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The Employment Appeal Tribunal (EAT) has held that where there was insufficient evidence to establish a provision, criterion or practice (PCP) an indirect discrimination claim could not succeed. The burden of proof should not have been shifted to fill a gap in the evidence.
In Bethnall Green and Shoreditch Education Trust v Dippenaar, Ms Dippenaar, a PE teacher at the top of her salary range and with 13 years' experience, had been consistently highly rated up until 2012. When a new Head of Faculty started Ms Dippenaar immediately received negative feedback from her teaching observations and she was subjected to a capability process which was found to be unjustified. Ms Dippenaar resigned and brought claims for unfair dismissal and indirect age discrimination. She alleged that she had been forced to resign as she was being managed out of her post because it was too expensive to employ her given the level of her salary reached through age progression. In her indirect age discrimination claim she alleged that the Trust had adopted a practice (not a provision of criterion) of dismissing employees on higher salaries which indirectly discriminated against older teachers.
The Employment Tribunal (ET) upheld both claims. It found that Ms Dippenaar had been subjected to an unjustified capability process with a view to seeking her dismissal or resignation and that there was no other explanation for this than the expense of her salary as a long-serving teacher. The Trust appealed.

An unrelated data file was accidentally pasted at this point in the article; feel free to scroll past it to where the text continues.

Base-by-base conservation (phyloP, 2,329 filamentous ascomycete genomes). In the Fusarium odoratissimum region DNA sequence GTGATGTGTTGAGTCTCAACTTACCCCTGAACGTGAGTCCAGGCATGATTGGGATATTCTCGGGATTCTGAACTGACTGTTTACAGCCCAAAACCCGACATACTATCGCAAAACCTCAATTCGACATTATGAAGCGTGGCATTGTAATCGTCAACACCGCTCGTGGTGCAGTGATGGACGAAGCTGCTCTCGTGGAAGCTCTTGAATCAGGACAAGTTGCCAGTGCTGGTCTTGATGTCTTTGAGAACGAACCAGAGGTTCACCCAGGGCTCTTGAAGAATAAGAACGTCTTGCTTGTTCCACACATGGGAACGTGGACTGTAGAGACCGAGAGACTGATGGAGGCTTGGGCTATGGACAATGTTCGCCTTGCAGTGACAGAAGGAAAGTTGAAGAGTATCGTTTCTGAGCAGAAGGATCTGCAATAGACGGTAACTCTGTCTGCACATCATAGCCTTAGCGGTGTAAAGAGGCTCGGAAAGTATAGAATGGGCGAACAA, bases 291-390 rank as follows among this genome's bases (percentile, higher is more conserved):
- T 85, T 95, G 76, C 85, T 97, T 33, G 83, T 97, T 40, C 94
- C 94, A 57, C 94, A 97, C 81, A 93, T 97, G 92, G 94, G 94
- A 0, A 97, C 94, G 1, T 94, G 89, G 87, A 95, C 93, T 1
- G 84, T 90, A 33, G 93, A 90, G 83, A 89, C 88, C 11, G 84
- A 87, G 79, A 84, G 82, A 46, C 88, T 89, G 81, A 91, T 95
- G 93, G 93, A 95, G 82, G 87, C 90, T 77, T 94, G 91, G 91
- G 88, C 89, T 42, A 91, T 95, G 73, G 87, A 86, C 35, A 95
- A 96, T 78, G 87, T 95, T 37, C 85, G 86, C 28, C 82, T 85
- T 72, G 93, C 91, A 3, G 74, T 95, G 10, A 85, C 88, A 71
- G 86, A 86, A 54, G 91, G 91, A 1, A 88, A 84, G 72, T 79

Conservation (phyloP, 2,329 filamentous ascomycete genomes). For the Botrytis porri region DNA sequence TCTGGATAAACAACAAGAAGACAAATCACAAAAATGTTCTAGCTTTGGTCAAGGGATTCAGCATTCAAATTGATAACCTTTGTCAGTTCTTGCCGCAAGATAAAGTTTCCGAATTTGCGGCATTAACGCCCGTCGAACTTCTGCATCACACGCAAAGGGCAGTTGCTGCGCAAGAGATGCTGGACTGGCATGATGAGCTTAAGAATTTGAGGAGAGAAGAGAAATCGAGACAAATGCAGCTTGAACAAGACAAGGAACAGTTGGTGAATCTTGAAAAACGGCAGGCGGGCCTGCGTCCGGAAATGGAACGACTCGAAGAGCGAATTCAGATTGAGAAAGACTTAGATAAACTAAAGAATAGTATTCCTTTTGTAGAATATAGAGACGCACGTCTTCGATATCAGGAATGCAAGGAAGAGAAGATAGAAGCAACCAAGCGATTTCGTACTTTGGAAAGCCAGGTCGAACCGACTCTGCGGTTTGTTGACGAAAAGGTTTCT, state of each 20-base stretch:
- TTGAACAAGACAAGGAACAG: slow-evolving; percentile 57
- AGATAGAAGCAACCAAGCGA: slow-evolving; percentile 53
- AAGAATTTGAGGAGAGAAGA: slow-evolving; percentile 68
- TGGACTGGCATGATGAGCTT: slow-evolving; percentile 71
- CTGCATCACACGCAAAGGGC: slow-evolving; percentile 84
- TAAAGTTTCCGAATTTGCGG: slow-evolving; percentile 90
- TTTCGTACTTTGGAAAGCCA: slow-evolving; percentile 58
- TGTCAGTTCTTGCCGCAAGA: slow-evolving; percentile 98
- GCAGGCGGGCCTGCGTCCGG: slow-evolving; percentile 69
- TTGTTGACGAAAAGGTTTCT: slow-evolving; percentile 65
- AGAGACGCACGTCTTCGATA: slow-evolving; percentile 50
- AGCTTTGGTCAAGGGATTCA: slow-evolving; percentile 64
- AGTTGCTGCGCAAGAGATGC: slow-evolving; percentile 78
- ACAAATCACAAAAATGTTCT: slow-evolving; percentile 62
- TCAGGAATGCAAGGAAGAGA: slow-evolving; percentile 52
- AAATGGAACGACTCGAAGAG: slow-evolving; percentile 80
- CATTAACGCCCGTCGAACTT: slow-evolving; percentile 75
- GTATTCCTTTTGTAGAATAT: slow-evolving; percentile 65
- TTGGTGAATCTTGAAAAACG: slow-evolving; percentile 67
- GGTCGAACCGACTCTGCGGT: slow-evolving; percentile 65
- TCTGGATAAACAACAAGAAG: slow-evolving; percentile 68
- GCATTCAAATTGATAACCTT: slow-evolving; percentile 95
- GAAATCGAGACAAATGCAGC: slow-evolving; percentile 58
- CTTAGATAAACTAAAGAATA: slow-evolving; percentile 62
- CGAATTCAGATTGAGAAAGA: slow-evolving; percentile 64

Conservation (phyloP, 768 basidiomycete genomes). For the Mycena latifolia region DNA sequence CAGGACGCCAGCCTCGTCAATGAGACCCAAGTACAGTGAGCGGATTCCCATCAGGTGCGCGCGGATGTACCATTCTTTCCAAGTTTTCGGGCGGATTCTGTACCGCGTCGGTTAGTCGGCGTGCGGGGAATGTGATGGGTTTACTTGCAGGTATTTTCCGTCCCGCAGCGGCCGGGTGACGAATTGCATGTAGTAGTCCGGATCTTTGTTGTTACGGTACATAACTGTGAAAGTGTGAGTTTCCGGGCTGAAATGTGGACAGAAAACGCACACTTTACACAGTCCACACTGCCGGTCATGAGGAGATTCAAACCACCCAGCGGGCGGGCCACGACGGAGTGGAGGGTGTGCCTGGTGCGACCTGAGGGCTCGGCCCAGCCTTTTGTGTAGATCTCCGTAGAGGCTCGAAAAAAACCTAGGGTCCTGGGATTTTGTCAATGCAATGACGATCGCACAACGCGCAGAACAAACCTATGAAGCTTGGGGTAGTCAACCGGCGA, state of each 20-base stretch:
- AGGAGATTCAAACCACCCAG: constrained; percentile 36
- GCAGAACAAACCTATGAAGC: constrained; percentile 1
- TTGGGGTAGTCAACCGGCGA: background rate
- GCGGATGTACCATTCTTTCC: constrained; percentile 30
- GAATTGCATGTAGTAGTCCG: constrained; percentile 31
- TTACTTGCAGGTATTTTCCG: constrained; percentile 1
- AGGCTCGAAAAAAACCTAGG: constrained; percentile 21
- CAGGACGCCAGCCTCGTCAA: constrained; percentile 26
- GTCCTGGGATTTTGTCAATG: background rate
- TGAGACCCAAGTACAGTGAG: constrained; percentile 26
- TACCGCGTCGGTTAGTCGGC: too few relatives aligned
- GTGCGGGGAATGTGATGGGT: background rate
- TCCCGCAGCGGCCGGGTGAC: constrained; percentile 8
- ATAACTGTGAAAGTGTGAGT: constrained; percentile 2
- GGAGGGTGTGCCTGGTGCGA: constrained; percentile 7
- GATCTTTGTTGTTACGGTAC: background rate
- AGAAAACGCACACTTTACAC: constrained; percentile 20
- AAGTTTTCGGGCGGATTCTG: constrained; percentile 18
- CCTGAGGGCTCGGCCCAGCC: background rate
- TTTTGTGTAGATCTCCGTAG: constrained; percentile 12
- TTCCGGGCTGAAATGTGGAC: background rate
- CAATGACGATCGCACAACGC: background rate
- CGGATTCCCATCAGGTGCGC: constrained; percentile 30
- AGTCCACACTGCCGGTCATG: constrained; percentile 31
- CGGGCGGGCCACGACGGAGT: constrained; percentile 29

The EAT dismissed the appeal regarding the unfair dismissal element of the claim; however, it upheld the ground of appeal relating to indirect age discrimination. The EAT found that there was insufficient evidence that the Trust had adopted a practice of dismissing employees due to the expense of higher salaries. A practice involves some kind of repetition of conduct or at least the anticipation of repetition and this was not established on the facts of this case. There was evidence of a rumour that more senior teachers were likely to be replaced by less senior teachers (who were cheaper to employ) but this was not sufficient. There had also been no consideration of whether those in Mr Dippenaar's age group had suffered a particular disadvantage by the application of this practice. As a result the EAT found that there was no proof on the facts that the Trust has committed unlawful discrimination. Consequently the burden of proof should not have shifted to the Trust to satisfy the ET that it has not discriminated against Ms Dippenaar as a PCP had not been established.
This case is a reminder to employers that performance management and capability procedures must be applied consistently with previous performance reviews and feedback. If there are any performance issues identified they should be raised as early as possible with the employee. In this case the ET and EAT were both particularly critical of the Headmaster and Head of Faculty's unexplained and sudden negative reviews of Ms Dippenaar's performance and the subsequent capability process, which stood in stark contrast to previous assessments and the subsequent capability procedure. It was found that these actions were capable of destroying the relationship of trust and confidence between employer and employee.